The Cure for Christian-On-Christian Violence?

The Cure for Christian-On-Christian Violence? July 16, 2020

by Cindy Kunsman

We’ve looked at many reasons why some Christians like the Alexanders and the Bauchams take what seems like anti-intellectual positions on current issues. I believe that the differences in how a person validates truth plays a significant role in how some arrive at conclusions that differ from my own. Some owe to pessimism that seems to stem from theology, while others seem rooted in preference and spiritual pride. Some boil right down to plain and simple bullying.

Another factor in these disparaging ideas stems from how one approaches their faith. I’m more concerned about the state of my personal faith and how that translates into a life that models love and grace. Others who are different seek a more Puritanical approach where purity becomes their focus. We see these differences in responses to concern for social justice. We’ve heard of Christians who condemn cries for justice for minorities, equating any efforts other than conversion to Christ with the lowest common denominator of the evilest of -isms, save for Calvinism, of course.

We’ve heard that social justice can only be distributive justice which is Marxism which is evil. I don’t think that those who believe such things have any less desire to see justice than I do, but I wonder if they forget about the grace that they received. For them, there no middle ground that encourages the Christian to pursue ways to address prejudice in their local communities and police departments. There are absolutely no other ways to pursue peace or model love and tolerance. Some find it wiser to make ‘shock jock’ statements that offensively grab attention, keep their name in the press, and enhance their ‘brand.’

Concerning race and rioting, Voddie Baucham’s past position drew much criticism, and some even identified it as “Black-on-Black Violence.” He can’t seem to separate those concerns about seemingly secularly tainted ideas from any other single act that a Christian might choose to change their community. All must seem entirely heavenly, even if it offers no earthly good to maintain all purity so that grace is only offered to those who are less guilty. How is it that these paragon judges know all, but the Good Shepherd left the ninety-nine innocent to rescue that one, wayward lamb?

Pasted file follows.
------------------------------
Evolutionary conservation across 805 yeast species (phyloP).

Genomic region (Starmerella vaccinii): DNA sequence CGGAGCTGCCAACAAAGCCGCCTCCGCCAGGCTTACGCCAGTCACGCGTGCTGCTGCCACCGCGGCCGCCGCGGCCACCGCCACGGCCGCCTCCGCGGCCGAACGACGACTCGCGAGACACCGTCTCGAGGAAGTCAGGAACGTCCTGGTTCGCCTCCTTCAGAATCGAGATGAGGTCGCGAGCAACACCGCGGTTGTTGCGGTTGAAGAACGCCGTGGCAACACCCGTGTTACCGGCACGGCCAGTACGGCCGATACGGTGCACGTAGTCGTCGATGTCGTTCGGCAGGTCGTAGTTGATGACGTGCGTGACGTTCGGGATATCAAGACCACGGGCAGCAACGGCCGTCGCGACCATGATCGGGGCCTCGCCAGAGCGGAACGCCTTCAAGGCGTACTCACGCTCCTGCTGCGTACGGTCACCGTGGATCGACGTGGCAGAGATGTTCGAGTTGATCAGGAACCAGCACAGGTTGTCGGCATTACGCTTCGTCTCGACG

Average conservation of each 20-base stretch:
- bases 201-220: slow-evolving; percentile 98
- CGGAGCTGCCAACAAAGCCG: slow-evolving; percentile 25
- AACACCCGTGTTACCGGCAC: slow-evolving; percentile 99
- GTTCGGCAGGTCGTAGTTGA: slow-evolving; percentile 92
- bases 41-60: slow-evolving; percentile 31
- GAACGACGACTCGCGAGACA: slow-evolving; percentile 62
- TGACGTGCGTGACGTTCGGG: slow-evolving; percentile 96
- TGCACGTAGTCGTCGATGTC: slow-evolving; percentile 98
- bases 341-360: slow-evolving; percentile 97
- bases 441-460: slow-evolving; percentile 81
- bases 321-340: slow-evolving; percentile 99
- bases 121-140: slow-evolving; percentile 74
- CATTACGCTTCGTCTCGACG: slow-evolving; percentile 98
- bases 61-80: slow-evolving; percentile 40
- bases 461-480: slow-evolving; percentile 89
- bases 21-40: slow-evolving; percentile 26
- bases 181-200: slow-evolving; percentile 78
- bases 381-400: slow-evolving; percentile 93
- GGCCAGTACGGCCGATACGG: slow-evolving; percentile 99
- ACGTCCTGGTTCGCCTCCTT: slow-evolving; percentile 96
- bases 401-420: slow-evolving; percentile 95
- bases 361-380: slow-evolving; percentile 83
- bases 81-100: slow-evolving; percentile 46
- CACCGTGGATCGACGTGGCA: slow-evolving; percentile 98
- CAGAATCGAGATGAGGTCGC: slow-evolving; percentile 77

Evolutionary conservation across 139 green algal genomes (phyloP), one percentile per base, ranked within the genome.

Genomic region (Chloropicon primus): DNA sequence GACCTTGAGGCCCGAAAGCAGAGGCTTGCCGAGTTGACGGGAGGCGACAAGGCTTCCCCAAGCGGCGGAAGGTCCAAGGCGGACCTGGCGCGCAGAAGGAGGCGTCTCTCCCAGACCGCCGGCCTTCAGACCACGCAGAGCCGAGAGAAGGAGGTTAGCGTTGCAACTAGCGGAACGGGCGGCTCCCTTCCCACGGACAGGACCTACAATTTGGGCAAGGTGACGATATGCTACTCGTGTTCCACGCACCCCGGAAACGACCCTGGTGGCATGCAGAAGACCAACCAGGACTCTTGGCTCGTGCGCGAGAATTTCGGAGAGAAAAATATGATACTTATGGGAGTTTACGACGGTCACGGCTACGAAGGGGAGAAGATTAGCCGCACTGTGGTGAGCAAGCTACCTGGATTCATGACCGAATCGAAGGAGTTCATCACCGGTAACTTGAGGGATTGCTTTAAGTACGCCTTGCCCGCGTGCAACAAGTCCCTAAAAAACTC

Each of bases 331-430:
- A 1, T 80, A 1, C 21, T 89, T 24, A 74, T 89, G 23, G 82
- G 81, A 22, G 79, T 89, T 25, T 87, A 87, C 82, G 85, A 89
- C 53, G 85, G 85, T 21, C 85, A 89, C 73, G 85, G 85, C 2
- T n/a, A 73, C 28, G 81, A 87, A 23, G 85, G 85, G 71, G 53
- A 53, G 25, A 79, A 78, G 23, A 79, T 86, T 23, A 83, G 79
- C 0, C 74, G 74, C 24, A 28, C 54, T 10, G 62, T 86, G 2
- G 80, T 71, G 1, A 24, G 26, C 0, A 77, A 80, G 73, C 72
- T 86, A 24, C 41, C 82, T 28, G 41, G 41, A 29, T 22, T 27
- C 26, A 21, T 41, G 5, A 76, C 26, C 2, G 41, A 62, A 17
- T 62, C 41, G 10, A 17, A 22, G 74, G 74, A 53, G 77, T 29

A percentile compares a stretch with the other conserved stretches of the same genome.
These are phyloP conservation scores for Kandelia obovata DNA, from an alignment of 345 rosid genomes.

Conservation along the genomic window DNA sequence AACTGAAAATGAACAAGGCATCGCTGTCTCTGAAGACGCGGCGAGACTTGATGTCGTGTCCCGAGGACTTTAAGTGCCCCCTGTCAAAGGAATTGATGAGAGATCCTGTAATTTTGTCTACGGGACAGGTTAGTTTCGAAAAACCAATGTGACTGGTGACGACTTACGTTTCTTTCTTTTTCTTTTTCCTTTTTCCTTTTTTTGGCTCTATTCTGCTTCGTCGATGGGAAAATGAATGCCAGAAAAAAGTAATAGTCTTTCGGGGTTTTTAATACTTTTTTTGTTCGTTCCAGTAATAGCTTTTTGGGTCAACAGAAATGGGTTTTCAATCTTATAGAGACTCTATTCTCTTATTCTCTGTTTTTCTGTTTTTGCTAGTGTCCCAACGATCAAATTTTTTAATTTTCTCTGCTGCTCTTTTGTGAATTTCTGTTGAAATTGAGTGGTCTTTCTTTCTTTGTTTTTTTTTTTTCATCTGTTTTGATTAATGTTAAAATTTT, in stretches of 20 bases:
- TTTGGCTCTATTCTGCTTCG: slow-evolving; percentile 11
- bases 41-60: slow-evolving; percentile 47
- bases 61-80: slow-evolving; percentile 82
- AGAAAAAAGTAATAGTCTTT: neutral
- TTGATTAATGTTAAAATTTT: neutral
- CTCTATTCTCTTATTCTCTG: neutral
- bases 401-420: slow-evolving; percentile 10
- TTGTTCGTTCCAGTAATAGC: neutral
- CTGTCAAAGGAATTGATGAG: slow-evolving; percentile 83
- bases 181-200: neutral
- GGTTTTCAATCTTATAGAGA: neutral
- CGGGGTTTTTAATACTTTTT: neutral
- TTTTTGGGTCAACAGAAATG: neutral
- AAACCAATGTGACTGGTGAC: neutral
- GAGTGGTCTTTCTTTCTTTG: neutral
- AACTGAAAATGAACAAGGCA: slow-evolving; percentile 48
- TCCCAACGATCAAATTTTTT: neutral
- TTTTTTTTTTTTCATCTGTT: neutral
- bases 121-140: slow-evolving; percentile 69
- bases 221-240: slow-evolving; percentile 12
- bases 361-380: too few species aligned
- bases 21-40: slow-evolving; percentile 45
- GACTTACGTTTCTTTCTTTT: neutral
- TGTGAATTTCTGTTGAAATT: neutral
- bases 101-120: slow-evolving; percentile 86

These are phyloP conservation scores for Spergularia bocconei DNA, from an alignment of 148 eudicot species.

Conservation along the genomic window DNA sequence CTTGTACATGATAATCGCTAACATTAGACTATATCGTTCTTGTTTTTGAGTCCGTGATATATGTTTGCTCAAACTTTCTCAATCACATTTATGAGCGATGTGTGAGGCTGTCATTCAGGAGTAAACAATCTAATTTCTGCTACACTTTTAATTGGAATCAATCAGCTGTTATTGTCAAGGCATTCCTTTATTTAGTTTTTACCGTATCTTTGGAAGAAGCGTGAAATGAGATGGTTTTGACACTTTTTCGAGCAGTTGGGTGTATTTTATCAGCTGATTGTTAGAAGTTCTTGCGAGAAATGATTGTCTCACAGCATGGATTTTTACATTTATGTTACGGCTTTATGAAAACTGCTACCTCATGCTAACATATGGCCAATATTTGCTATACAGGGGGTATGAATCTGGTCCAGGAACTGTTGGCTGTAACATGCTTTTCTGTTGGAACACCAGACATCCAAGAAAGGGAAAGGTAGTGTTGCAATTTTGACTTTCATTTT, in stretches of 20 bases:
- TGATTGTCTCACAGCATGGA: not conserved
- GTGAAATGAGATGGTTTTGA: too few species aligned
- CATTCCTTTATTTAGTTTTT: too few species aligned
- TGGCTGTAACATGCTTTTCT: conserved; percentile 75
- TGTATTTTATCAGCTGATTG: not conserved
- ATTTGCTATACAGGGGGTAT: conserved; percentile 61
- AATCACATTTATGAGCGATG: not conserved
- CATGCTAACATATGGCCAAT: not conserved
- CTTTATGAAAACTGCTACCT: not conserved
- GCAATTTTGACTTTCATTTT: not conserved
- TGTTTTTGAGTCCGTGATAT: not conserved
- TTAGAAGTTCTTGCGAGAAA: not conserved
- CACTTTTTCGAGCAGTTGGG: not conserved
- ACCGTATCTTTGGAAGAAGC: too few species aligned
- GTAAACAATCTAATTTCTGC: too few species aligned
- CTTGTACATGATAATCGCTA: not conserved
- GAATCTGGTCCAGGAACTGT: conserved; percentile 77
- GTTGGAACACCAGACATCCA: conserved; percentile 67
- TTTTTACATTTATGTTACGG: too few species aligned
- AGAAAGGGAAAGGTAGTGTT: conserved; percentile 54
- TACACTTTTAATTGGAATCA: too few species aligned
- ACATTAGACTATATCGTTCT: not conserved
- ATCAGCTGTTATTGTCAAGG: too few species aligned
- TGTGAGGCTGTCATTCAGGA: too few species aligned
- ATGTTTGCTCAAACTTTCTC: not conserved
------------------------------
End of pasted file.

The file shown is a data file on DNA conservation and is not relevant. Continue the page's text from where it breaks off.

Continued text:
I still pray that God still brings us together to know the truth, but I won’t hold my breath to see it come through those who behave more like God’s sheriff than His shepherd. There is room for all of us in the mosaic of the faith, but it will never happen if we demand uniformity instead of unity. The pietist and puritan can balance one another for the good of all, and diversity becomes a great gift. We need only remember that we are all a part of the main – and the bells always toll for every one of us sinners. We must just decide to take perspective into account, respect others, and trust in God’s greater purpose in its wholeness.


Cindy is a nurse who was raised in Word of Faith, a Second Generation Adult of cultic Christianity. She and her husband dabbled in Calvinism and Theonomy as a foil to Christian anti-intellectualism, and they were exit counseled together when the walked away from a church that embraced Gothard’s teachings. Cindy escaped many Quiverfull pitfalls but became a social pariah for failing to birth a family. She’s been decrying the abuses of the Patriarchy Movement since 2004, and she writes about spiritual abuse at her blog, Under Much Grace. Read more about her here.

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